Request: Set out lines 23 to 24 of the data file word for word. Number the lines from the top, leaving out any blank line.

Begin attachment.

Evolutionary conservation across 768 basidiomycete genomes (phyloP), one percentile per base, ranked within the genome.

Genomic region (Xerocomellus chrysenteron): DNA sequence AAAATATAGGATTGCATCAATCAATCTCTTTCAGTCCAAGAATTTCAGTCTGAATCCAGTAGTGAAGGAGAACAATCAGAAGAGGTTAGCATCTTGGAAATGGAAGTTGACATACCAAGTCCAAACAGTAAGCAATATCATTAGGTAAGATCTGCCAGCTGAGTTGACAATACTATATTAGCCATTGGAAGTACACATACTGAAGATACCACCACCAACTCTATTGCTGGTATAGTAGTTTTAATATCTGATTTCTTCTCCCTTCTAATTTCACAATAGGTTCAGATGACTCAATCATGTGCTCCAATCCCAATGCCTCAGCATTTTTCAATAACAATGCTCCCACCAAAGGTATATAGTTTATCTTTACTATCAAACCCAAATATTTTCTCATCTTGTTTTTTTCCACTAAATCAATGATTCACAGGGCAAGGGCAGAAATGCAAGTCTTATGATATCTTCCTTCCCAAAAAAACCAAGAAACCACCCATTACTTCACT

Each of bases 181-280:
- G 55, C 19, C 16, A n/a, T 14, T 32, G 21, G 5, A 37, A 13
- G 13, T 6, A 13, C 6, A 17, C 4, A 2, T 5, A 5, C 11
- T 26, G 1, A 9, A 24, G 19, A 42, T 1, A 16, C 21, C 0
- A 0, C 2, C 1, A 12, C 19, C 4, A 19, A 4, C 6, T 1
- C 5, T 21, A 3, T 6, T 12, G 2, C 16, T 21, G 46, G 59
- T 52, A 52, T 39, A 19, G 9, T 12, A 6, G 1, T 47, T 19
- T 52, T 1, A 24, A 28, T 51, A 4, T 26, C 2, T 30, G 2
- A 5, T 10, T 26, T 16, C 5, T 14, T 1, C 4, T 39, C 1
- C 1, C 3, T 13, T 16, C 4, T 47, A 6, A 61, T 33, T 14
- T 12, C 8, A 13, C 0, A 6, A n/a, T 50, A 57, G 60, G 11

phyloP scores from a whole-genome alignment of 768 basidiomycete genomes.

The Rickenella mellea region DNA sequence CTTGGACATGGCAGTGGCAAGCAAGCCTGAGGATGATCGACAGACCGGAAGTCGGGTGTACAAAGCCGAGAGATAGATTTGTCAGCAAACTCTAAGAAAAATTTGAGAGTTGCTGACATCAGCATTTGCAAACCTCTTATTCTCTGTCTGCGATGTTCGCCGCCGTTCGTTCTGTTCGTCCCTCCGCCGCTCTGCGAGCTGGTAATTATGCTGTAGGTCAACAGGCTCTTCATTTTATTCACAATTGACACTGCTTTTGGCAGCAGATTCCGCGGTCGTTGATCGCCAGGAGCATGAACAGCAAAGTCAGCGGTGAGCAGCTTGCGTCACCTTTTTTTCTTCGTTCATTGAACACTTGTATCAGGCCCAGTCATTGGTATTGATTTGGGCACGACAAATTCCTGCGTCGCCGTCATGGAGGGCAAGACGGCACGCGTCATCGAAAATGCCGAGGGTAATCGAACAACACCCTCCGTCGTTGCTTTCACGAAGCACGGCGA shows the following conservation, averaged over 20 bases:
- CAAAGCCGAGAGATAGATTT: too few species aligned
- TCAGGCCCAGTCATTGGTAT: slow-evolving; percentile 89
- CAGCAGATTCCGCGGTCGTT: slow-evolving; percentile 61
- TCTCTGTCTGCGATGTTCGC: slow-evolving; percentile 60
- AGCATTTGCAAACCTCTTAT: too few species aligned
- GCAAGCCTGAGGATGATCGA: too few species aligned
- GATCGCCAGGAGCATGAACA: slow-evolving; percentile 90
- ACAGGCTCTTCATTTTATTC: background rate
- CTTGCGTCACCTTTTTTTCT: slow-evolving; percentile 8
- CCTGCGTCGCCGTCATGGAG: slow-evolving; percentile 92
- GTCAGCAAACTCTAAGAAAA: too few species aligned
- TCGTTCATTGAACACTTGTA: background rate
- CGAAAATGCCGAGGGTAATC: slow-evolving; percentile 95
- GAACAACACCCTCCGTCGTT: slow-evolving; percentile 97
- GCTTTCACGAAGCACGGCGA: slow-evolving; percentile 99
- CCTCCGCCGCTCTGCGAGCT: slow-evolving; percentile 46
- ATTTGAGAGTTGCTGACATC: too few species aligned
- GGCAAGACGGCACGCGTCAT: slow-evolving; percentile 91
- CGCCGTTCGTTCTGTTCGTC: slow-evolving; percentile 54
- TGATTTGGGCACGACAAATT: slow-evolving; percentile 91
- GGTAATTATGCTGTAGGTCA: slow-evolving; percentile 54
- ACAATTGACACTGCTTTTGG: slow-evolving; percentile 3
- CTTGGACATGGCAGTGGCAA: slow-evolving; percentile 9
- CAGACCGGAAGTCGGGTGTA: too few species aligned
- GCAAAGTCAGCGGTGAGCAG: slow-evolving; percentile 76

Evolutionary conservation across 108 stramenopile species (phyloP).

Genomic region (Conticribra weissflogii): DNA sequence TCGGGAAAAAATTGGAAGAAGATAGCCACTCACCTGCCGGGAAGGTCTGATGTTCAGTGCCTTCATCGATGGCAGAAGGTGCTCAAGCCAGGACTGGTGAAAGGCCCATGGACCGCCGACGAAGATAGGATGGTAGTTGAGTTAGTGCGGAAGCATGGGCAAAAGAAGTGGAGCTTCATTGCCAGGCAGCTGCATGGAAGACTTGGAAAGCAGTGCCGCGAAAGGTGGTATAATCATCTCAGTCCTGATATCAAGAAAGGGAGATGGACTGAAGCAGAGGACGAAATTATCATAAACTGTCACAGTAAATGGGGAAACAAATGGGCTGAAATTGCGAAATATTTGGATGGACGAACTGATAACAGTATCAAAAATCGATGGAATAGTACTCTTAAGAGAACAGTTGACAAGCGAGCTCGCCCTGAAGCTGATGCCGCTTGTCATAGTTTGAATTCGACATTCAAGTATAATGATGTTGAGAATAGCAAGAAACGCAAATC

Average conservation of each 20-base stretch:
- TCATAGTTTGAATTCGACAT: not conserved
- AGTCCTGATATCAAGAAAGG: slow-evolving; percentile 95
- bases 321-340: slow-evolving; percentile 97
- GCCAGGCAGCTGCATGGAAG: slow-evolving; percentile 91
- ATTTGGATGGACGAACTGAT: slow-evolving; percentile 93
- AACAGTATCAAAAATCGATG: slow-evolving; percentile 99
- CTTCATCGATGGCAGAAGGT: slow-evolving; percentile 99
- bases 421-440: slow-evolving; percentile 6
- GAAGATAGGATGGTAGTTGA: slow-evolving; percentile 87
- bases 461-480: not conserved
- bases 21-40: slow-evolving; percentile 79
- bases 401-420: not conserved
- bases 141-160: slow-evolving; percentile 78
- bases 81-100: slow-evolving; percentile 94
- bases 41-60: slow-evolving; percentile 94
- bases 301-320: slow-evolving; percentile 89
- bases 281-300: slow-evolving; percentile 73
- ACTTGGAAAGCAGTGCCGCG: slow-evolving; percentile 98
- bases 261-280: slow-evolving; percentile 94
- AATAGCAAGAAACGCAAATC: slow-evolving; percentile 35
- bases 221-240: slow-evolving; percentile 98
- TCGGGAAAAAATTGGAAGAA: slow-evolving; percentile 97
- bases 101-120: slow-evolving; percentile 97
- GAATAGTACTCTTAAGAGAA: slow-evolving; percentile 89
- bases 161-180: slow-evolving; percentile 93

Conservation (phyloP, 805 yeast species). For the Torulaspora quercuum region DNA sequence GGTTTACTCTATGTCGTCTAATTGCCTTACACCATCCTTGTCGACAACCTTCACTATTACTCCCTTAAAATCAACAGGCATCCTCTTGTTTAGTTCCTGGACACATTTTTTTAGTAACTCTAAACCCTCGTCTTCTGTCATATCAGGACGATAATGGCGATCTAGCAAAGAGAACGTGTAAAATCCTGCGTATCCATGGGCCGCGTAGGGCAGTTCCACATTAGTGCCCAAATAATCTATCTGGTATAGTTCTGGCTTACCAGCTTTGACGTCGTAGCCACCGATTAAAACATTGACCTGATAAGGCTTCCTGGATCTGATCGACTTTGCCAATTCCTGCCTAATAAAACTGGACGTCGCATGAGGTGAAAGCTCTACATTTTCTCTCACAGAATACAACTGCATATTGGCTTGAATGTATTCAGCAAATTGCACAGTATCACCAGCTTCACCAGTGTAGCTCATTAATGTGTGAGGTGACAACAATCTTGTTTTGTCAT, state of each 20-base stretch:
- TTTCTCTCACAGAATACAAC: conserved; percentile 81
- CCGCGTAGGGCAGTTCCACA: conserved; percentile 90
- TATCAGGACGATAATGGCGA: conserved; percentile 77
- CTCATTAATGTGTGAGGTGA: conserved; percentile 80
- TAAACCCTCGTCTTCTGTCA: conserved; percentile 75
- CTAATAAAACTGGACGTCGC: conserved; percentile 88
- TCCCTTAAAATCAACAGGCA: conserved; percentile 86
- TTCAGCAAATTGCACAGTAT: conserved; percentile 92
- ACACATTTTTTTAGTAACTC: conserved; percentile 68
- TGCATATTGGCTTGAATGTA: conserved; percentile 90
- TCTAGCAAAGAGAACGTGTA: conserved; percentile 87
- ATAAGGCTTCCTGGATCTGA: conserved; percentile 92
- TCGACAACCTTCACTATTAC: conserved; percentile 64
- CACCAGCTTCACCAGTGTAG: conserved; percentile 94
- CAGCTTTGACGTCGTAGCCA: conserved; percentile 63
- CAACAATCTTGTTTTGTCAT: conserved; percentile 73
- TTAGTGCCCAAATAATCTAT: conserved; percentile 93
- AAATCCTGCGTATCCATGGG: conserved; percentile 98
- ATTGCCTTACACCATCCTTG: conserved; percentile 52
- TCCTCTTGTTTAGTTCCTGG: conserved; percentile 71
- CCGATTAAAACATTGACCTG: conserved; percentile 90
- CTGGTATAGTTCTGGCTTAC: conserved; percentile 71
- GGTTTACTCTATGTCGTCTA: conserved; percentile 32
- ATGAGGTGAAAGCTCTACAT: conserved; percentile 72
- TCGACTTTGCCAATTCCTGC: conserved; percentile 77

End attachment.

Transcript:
- ACAGGCTCTTCATTTTATTC: background rate
- CTTGCGTCACCTTTTTTTCT: slow-evolving; percentile 8